Spending money becomes the main weapon of the Dems | News, Sports, Jobs

  Spending money becomes the main weapon of the Dems |  News, Sports, Jobs

Rep. Conor Lamb, D-Mt. Lebanon — who represents a politically divided region outside Pittsburgh — is using his support for the infrastructure bill to strike out at 2022 primary opponents.

Several political figures have jumped into the Democratic race to replace outgoing Sen. Pat Toomey, R-Zionsville. Aside from Lamb, none are in Congress — so none are in a position to vote for or against the infrastructure package.

But where does the infrastructure bill fit in?

Lamb’s statement instead appears to be an implicit attack on opponents branded as progressives, like Lt. Gov. John Fetterman and state Rep. Malcolm Kenyatta, D-Philadelphia. With no fellow members of Congress to explicitly run against, Lamb’s comments have implicitly positioned him against the so-called “Squad” — the small group of left-wing House representatives who rankle centrist Democrats and Republicans.

Story Highlights

  • The fight over federal infrastructure spending has made its way to Pennsylvania’s Senate race, where support for the $1 trillion bill has become a cudgel in the Democratic primary.

  • “Unlike anyone else in this race, I’ve been vetted and tested, and you know what you get with me,” Lamb tweeted this week. “Unlike anyone else in this race, I actually voted for the infrastructure bill.”

President Joe Biden called for Congress to pass two bills, one to rebuild roads and transit systems and another to beef up social policies, including paid parental leave, universal preschool and funds for greener infrastructure.

The larger social bill, called the Build Back Better plan, was slashed amid negotiations with centrist Democrats, despite protest from progressives. The progressives insisted that both bills must pass simultaneously to ensure their support.

But last week, enough House Democrats and Republicans united to pass only the smaller infrastructure bill, against opposition from Squad members. Pennsylvania’s delegation voted mostly along party lines, although Rep. Brian Fitzpatrick, R-Middletown Township, crossed the aisle to vote for the bill. Despite promises that the larger social spending bill is still on its way, new delays have made the timing uncertain. Rep. Ilhan Omar, D-Minn., who voted against the lone bill, said “everyone should have seen that coming” when the two bills were decoupled.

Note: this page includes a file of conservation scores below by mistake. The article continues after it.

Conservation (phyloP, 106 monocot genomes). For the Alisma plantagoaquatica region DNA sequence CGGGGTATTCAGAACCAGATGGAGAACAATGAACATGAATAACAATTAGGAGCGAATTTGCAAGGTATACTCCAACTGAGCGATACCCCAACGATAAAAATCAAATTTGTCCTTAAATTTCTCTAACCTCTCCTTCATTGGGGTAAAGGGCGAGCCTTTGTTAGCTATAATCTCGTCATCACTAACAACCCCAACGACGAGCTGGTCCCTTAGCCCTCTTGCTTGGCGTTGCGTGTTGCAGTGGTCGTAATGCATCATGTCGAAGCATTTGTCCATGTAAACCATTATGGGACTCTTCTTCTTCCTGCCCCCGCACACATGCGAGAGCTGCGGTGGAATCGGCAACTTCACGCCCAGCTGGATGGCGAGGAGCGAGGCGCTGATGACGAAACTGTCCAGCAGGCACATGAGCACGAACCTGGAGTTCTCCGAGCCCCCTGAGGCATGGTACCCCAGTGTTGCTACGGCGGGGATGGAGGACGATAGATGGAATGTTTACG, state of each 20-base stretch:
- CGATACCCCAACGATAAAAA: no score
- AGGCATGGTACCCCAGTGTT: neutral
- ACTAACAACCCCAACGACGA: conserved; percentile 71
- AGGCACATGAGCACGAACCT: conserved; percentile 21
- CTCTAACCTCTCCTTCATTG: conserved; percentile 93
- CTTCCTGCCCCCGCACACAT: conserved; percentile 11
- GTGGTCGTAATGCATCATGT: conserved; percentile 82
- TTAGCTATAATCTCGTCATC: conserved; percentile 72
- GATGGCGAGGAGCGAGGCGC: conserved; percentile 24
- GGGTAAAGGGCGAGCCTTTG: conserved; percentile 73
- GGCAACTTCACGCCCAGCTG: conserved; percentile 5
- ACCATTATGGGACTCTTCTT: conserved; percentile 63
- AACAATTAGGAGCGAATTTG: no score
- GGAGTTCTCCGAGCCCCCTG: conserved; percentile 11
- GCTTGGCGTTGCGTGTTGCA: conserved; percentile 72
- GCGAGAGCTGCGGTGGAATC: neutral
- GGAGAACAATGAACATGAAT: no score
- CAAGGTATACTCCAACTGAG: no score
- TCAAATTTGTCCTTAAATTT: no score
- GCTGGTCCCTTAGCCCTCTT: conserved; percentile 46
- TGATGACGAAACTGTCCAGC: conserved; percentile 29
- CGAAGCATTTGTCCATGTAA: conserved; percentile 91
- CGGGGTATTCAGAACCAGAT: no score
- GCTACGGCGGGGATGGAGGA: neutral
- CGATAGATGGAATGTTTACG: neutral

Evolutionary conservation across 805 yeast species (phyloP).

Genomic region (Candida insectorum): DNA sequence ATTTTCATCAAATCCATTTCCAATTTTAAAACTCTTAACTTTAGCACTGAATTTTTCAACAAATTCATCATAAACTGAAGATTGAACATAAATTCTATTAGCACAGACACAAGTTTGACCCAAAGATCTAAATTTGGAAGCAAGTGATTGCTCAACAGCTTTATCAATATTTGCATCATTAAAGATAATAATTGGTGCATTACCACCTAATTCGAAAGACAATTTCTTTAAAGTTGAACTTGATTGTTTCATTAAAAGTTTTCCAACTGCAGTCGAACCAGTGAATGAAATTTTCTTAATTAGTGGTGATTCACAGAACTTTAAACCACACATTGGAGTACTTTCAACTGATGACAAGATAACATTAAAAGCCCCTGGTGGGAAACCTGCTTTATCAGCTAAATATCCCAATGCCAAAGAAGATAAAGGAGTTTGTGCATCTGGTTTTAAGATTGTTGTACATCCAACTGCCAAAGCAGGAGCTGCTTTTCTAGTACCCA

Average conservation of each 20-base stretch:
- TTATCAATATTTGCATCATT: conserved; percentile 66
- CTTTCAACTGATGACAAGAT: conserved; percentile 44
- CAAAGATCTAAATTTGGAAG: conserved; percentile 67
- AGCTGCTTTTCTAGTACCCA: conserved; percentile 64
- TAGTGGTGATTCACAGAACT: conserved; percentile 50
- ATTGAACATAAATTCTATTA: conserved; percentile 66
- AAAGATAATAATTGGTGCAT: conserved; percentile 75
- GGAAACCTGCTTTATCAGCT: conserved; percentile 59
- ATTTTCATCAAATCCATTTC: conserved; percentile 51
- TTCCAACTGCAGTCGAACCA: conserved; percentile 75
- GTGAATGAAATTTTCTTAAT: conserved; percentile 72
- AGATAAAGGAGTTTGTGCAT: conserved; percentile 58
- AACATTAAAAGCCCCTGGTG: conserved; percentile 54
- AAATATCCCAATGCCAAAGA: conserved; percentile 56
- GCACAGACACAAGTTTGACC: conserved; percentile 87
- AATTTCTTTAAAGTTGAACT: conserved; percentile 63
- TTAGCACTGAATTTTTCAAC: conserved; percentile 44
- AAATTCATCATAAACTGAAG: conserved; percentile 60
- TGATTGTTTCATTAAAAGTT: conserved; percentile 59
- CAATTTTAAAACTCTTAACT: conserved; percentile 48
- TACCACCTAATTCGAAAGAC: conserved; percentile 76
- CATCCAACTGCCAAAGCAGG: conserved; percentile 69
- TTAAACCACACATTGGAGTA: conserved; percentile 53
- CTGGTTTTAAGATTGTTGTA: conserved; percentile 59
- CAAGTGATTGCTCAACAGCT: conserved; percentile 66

With only the smaller bill in place and the larger bill’s future unknown, Lamb has staked his 2022 position against those who would ask for more. “If you want a senator who runs as a socialist, feeds the GOP attack ads, and didn’t help with infrastructure, I’M NOT YOUR GUY,” he tweeted last week, calling himself a “normal Democrat.”

Bills would change school elections

“Often, voters are confused when a school board candidate is nominated for more than one party on the ballot and eliminating their ability to cross-file will provide clarity to voters who use party registration as a voting cue,” she said. A similar bill passed the House in 2018 but never reached a Senate vote.

In a memo to colleagues this week, Rep. Marci Mustello, R-Butler, said she would propose a law that would ban board candidates from cross-filing under both major parties’ ballot lines. Mustello’s proposal would end the relatively common practice, instead requiring candidates to file under only one party. With a season of hard-fought school board elections now over, some state lawmakers are moving to change the way board members are elected and held accountable.